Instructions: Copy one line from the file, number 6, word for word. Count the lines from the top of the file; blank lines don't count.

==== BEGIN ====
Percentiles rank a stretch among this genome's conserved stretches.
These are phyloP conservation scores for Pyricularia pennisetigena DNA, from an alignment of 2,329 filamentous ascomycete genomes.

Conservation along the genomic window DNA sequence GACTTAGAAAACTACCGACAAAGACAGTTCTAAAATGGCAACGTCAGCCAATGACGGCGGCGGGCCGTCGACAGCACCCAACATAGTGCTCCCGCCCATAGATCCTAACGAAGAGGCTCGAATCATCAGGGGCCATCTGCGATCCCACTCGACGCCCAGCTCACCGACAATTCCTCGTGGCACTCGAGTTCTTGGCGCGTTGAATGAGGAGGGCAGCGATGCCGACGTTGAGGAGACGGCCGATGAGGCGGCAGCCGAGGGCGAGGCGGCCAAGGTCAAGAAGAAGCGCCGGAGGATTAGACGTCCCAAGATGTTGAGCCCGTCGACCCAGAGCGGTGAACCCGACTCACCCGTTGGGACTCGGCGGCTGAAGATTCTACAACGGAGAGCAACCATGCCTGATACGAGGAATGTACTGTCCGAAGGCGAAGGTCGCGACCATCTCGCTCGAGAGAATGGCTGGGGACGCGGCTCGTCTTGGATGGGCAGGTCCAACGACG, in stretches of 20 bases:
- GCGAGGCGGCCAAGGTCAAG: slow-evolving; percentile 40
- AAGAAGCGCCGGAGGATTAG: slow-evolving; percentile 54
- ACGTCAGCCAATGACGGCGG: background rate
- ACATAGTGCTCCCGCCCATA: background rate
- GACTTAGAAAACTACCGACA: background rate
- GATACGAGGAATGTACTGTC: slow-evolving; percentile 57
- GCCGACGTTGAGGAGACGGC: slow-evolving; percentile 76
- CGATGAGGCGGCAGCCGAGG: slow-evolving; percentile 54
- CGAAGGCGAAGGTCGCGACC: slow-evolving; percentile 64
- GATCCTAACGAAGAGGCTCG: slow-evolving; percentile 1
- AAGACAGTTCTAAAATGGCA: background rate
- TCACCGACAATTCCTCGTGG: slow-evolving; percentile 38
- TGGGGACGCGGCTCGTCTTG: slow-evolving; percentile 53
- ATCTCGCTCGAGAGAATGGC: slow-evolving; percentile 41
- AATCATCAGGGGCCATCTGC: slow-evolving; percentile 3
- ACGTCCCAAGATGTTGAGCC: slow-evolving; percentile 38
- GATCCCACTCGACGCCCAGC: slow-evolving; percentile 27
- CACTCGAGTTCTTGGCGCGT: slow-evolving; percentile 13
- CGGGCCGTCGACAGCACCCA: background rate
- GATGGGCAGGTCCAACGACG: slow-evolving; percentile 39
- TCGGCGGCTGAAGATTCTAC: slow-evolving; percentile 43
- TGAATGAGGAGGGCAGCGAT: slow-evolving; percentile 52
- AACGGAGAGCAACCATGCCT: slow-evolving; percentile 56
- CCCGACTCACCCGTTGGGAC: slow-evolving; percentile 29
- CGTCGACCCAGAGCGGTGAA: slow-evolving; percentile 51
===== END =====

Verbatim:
- ACGTCAGCCAATGACGGCGG: background rate